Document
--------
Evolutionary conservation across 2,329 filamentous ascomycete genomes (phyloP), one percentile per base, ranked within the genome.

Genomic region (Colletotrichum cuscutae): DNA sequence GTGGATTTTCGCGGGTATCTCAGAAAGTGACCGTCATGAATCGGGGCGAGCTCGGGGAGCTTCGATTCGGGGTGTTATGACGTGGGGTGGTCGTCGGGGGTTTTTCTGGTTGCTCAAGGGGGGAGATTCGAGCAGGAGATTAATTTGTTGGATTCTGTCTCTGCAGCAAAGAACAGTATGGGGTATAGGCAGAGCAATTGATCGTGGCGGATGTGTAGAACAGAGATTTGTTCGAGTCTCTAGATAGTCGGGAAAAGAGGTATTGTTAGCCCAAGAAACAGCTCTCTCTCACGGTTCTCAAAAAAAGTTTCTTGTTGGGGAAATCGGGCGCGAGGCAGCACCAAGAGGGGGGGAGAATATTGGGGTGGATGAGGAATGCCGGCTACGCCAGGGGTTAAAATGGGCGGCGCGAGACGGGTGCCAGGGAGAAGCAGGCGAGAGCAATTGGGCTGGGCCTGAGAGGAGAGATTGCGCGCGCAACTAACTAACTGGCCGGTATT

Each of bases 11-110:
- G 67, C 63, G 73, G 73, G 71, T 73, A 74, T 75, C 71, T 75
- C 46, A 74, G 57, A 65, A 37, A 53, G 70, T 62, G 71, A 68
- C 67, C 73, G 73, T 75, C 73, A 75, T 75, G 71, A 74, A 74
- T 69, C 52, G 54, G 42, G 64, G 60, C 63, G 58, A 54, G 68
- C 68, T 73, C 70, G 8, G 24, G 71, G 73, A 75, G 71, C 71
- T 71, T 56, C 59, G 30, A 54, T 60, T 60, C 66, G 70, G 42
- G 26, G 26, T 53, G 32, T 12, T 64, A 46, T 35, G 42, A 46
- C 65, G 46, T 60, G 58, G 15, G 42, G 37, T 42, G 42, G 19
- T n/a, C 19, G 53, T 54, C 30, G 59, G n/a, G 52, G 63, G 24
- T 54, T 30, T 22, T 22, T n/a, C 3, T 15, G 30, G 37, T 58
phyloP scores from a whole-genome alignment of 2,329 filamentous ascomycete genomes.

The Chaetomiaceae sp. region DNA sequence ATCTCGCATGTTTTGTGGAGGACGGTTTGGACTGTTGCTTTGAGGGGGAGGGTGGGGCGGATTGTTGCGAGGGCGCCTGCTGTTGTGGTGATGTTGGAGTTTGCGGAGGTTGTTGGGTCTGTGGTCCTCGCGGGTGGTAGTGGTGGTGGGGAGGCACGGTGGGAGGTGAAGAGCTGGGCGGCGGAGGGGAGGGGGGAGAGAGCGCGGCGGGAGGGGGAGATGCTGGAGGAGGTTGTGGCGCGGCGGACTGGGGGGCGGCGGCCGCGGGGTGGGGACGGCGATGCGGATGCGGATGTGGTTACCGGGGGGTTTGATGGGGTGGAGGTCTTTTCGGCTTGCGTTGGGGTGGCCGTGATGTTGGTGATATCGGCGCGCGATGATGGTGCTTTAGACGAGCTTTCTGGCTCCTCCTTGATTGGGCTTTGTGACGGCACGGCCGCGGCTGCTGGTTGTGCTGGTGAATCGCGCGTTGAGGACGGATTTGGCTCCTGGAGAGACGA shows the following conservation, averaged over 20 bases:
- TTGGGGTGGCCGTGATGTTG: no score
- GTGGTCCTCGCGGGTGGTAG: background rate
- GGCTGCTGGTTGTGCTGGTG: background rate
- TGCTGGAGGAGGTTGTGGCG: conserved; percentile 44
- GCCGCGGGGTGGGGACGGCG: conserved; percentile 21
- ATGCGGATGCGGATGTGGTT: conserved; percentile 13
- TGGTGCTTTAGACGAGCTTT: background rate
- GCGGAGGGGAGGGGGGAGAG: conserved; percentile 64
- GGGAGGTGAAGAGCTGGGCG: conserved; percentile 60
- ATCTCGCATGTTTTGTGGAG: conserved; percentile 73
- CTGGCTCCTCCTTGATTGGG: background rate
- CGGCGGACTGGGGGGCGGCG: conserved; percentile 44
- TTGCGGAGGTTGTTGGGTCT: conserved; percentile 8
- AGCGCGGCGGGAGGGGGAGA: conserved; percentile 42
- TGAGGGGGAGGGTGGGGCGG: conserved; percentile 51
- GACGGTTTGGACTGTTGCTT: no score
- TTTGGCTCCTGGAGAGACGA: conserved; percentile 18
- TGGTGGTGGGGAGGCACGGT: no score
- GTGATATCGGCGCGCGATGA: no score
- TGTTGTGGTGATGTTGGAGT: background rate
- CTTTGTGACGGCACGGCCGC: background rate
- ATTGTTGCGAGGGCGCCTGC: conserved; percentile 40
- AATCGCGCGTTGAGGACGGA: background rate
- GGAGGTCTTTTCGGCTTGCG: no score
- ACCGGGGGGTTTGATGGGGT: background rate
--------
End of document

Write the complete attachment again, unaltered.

Evolutionary conservation across 2,329 filamentous ascomycete genomes (phyloP), one percentile per base, ranked within the genome.

Genomic region (Colletotrichum cuscutae): DNA sequence GTGGATTTTCGCGGGTATCTCAGAAAGTGACCGTCATGAATCGGGGCGAGCTCGGGGAGCTTCGATTCGGGGTGTTATGACGTGGGGTGGTCGTCGGGGGTTTTTCTGGTTGCTCAAGGGGGGAGATTCGAGCAGGAGATTAATTTGTTGGATTCTGTCTCTGCAGCAAAGAACAGTATGGGGTATAGGCAGAGCAATTGATCGTGGCGGATGTGTAGAACAGAGATTTGTTCGAGTCTCTAGATAGTCGGGAAAAGAGGTATTGTTAGCCCAAGAAACAGCTCTCTCTCACGGTTCTCAAAAAAAGTTTCTTGTTGGGGAAATCGGGCGCGAGGCAGCACCAAGAGGGGGGGAGAATATTGGGGTGGATGAGGAATGCCGGCTACGCCAGGGGTTAAAATGGGCGGCGCGAGACGGGTGCCAGGGAGAAGCAGGCGAGAGCAATTGGGCTGGGCCTGAGAGGAGAGATTGCGCGCGCAACTAACTAACTGGCCGGTATT

Each of bases 11-110:
- G 67, C 63, G 73, G 73, G 71, T 73, A 74, T 75, C 71, T 75
- C 46, A 74, G 57, A 65, A 37, A 53, G 70, T 62, G 71, A 68
- C 67, C 73, G 73, T 75, C 73, A 75, T 75, G 71, A 74, A 74
- T 69, C 52, G 54, G 42, G 64, G 60, C 63, G 58, A 54, G 68
- C 68, T 73, C 70, G 8, G 24, G 71, G 73, A 75, G 71, C 71
- T 71, T 56, C 59, G 30, A 54, T 60, T 60, C 66, G 70, G 42
- G 26, G 26, T 53, G 32, T 12, T 64, A 46, T 35, G 42, A 46
- C 65, G 46, T 60, G 58, G 15, G 42, G 37, T 42, G 42, G 19
- T n/a, C 19, G 53, T 54, C 30, G 59, G n/a, G 52, G 63, G 24
- T 54, T 30, T 22, T 22, T n/a, C 3, T 15, G 30, G 37, T 58
phyloP scores from a whole-genome alignment of 2,329 filamentous ascomycete genomes.

The Chaetomiaceae sp. region DNA sequence ATCTCGCATGTTTTGTGGAGGACGGTTTGGACTGTTGCTTTGAGGGGGAGGGTGGGGCGGATTGTTGCGAGGGCGCCTGCTGTTGTGGTGATGTTGGAGTTTGCGGAGGTTGTTGGGTCTGTGGTCCTCGCGGGTGGTAGTGGTGGTGGGGAGGCACGGTGGGAGGTGAAGAGCTGGGCGGCGGAGGGGAGGGGGGAGAGAGCGCGGCGGGAGGGGGAGATGCTGGAGGAGGTTGTGGCGCGGCGGACTGGGGGGCGGCGGCCGCGGGGTGGGGACGGCGATGCGGATGCGGATGTGGTTACCGGGGGGTTTGATGGGGTGGAGGTCTTTTCGGCTTGCGTTGGGGTGGCCGTGATGTTGGTGATATCGGCGCGCGATGATGGTGCTTTAGACGAGCTTTCTGGCTCCTCCTTGATTGGGCTTTGTGACGGCACGGCCGCGGCTGCTGGTTGTGCTGGTGAATCGCGCGTTGAGGACGGATTTGGCTCCTGGAGAGACGA shows the following conservation, averaged over 20 bases:
- TTGGGGTGGCCGTGATGTTG: no score
- GTGGTCCTCGCGGGTGGTAG: background rate
- GGCTGCTGGTTGTGCTGGTG: background rate
- TGCTGGAGGAGGTTGTGGCG: conserved; percentile 44
- GCCGCGGGGTGGGGACGGCG: conserved; percentile 21
- ATGCGGATGCGGATGTGGTT: conserved; percentile 13
- TGGTGCTTTAGACGAGCTTT: background rate
- GCGGAGGGGAGGGGGGAGAG: conserved; percentile 64
- GGGAGGTGAAGAGCTGGGCG: conserved; percentile 60
- ATCTCGCATGTTTTGTGGAG: conserved; percentile 73
- CTGGCTCCTCCTTGATTGGG: background rate
- CGGCGGACTGGGGGGCGGCG: conserved; percentile 44
- TTGCGGAGGTTGTTGGGTCT: conserved; percentile 8
- AGCGCGGCGGGAGGGGGAGA: conserved; percentile 42
- TGAGGGGGAGGGTGGGGCGG: conserved; percentile 51
- GACGGTTTGGACTGTTGCTT: no score
- TTTGGCTCCTGGAGAGACGA: conserved; percentile 18
- TGGTGGTGGGGAGGCACGGT: no score
- GTGATATCGGCGCGCGATGA: no score
- TGTTGTGGTGATGTTGGAGT: background rate
- CTTTGTGACGGCACGGCCGC: background rate
- ATTGTTGCGAGGGCGCCTGC: conserved; percentile 40
- AATCGCGCGTTGAGGACGGA: background rate
- GGAGGTCTTTTCGGCTTGCG: no score
- ACCGGGGGGTTTGATGGGGT: background rate